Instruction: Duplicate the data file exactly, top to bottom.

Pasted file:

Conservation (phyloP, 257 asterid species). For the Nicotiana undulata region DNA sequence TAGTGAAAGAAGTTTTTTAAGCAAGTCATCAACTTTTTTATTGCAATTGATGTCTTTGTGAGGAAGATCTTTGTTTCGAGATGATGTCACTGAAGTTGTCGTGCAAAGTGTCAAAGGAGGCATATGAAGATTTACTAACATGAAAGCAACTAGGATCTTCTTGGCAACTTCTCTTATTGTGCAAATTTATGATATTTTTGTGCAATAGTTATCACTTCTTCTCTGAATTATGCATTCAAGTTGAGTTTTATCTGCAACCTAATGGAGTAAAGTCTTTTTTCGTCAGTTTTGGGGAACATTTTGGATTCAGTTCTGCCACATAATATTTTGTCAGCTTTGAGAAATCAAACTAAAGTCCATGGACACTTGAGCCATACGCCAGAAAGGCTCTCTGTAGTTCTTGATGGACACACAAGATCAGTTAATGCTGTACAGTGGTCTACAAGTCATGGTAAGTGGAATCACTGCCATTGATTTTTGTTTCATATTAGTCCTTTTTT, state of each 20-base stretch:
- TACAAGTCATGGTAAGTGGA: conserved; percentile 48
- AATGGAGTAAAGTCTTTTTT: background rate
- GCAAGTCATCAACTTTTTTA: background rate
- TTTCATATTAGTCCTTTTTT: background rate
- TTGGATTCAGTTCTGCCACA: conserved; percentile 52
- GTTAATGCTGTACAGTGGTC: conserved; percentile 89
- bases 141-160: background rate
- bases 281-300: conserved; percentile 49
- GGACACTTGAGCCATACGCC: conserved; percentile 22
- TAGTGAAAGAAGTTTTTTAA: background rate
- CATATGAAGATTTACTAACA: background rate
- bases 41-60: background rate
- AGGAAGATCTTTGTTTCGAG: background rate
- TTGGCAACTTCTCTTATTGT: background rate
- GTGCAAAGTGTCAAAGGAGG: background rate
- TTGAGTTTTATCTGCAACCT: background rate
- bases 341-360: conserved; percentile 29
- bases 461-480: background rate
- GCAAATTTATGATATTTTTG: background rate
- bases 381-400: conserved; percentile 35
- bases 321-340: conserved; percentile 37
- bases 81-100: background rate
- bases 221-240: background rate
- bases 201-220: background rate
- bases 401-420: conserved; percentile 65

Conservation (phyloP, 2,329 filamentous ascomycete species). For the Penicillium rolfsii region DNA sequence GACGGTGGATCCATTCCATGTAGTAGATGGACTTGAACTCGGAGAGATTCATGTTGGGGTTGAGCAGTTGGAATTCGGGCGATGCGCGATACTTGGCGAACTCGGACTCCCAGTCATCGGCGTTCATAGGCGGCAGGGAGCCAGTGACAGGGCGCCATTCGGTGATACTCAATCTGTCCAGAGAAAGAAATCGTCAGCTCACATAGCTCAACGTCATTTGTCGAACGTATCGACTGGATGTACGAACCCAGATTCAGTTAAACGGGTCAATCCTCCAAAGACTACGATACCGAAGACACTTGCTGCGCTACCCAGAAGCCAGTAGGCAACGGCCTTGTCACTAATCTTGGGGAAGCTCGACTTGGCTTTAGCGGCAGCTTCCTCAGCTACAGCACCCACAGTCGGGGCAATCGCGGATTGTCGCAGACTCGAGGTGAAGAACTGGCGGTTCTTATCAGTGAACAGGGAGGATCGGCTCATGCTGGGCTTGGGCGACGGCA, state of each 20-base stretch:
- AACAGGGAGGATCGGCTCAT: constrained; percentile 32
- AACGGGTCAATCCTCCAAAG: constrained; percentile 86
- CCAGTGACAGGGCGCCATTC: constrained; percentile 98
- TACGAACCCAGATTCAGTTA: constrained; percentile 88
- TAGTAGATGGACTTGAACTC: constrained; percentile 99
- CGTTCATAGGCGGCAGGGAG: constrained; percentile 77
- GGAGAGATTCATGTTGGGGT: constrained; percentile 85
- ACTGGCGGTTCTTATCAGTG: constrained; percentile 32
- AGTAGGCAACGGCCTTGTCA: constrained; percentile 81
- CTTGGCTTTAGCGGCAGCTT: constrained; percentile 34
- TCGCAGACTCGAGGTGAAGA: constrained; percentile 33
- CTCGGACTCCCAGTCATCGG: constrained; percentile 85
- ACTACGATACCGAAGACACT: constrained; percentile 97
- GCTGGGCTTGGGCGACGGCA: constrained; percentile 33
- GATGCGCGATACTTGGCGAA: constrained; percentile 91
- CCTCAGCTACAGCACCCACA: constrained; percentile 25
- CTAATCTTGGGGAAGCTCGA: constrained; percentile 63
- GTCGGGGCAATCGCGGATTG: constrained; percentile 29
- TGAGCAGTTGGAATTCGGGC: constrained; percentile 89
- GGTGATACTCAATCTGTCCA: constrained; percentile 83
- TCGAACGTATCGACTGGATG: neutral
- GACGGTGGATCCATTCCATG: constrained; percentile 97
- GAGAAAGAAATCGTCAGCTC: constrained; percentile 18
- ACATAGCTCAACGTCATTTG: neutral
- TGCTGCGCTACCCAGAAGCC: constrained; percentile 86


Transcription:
Conservation (phyloP, 257 asterid species). For the Nicotiana undulata region DNA sequence TAGTGAAAGAAGTTTTTTAAGCAAGTCATCAACTTTTTTATTGCAATTGATGTCTTTGTGAGGAAGATCTTTGTTTCGAGATGATGTCACTGAAGTTGTCGTGCAAAGTGTCAAAGGAGGCATATGAAGATTTACTAACATGAAAGCAACTAGGATCTTCTTGGCAACTTCTCTTATTGTGCAAATTTATGATATTTTTGTGCAATAGTTATCACTTCTTCTCTGAATTATGCATTCAAGTTGAGTTTTATCTGCAACCTAATGGAGTAAAGTCTTTTTTCGTCAGTTTTGGGGAACATTTTGGATTCAGTTCTGCCACATAATATTTTGTCAGCTTTGAGAAATCAAACTAAAGTCCATGGACACTTGAGCCATACGCCAGAAAGGCTCTCTGTAGTTCTTGATGGACACACAAGATCAGTTAATGCTGTACAGTGGTCTACAAGTCATGGTAAGTGGAATCACTGCCATTGATTTTTGTTTCATATTAGTCCTTTTTT, state of each 20-base stretch:
- TACAAGTCATGGTAAGTGGA: conserved; percentile 48
- AATGGAGTAAAGTCTTTTTT: background rate
- GCAAGTCATCAACTTTTTTA: background rate
- TTTCATATTAGTCCTTTTTT: background rate
- TTGGATTCAGTTCTGCCACA: conserved; percentile 52
- GTTAATGCTGTACAGTGGTC: conserved; percentile 89
- bases 141-160: background rate
- bases 281-300: conserved; percentile 49
- GGACACTTGAGCCATACGCC: conserved; percentile 22
- TAGTGAAAGAAGTTTTTTAA: background rate
- CATATGAAGATTTACTAACA: background rate
- bases 41-60: background rate
- AGGAAGATCTTTGTTTCGAG: background rate
- TTGGCAACTTCTCTTATTGT: background rate
- GTGCAAAGTGTCAAAGGAGG: background rate
- TTGAGTTTTATCTGCAACCT: background rate
- bases 341-360: conserved; percentile 29
- bases 461-480: background rate
- GCAAATTTATGATATTTTTG: background rate
- bases 381-400: conserved; percentile 35
- bases 321-340: conserved; percentile 37
- bases 81-100: background rate
- bases 221-240: background rate
- bases 201-220: background rate
- bases 401-420: conserved; percentile 65

Conservation (phyloP, 2,329 filamentous ascomycete species). For the Penicillium rolfsii region DNA sequence GACGGTGGATCCATTCCATGTAGTAGATGGACTTGAACTCGGAGAGATTCATGTTGGGGTTGAGCAGTTGGAATTCGGGCGATGCGCGATACTTGGCGAACTCGGACTCCCAGTCATCGGCGTTCATAGGCGGCAGGGAGCCAGTGACAGGGCGCCATTCGGTGATACTCAATCTGTCCAGAGAAAGAAATCGTCAGCTCACATAGCTCAACGTCATTTGTCGAACGTATCGACTGGATGTACGAACCCAGATTCAGTTAAACGGGTCAATCCTCCAAAGACTACGATACCGAAGACACTTGCTGCGCTACCCAGAAGCCAGTAGGCAACGGCCTTGTCACTAATCTTGGGGAAGCTCGACTTGGCTTTAGCGGCAGCTTCCTCAGCTACAGCACCCACAGTCGGGGCAATCGCGGATTGTCGCAGACTCGAGGTGAAGAACTGGCGGTTCTTATCAGTGAACAGGGAGGATCGGCTCATGCTGGGCTTGGGCGACGGCA, state of each 20-base stretch:
- AACAGGGAGGATCGGCTCAT: constrained; percentile 32
- AACGGGTCAATCCTCCAAAG: constrained; percentile 86
- CCAGTGACAGGGCGCCATTC: constrained; percentile 98
- TACGAACCCAGATTCAGTTA: constrained; percentile 88
- TAGTAGATGGACTTGAACTC: constrained; percentile 99
- CGTTCATAGGCGGCAGGGAG: constrained; percentile 77
- GGAGAGATTCATGTTGGGGT: constrained; percentile 85
- ACTGGCGGTTCTTATCAGTG: constrained; percentile 32
- AGTAGGCAACGGCCTTGTCA: constrained; percentile 81
- CTTGGCTTTAGCGGCAGCTT: constrained; percentile 34
- TCGCAGACTCGAGGTGAAGA: constrained; percentile 33
- CTCGGACTCCCAGTCATCGG: constrained; percentile 85
- ACTACGATACCGAAGACACT: constrained; percentile 97
- GCTGGGCTTGGGCGACGGCA: constrained; percentile 33
- GATGCGCGATACTTGGCGAA: constrained; percentile 91
- CCTCAGCTACAGCACCCACA: constrained; percentile 25
- CTAATCTTGGGGAAGCTCGA: constrained; percentile 63
- GTCGGGGCAATCGCGGATTG: constrained; percentile 29
- TGAGCAGTTGGAATTCGGGC: constrained; percentile 89
- GGTGATACTCAATCTGTCCA: constrained; percentile 83
- TCGAACGTATCGACTGGATG: neutral
- GACGGTGGATCCATTCCATG: constrained; percentile 97
- GAGAAAGAAATCGTCAGCTC: constrained; percentile 18
- ACATAGCTCAACGTCATTTG: neutral
- TGCTGCGCTACCCAGAAGCC: constrained; percentile 86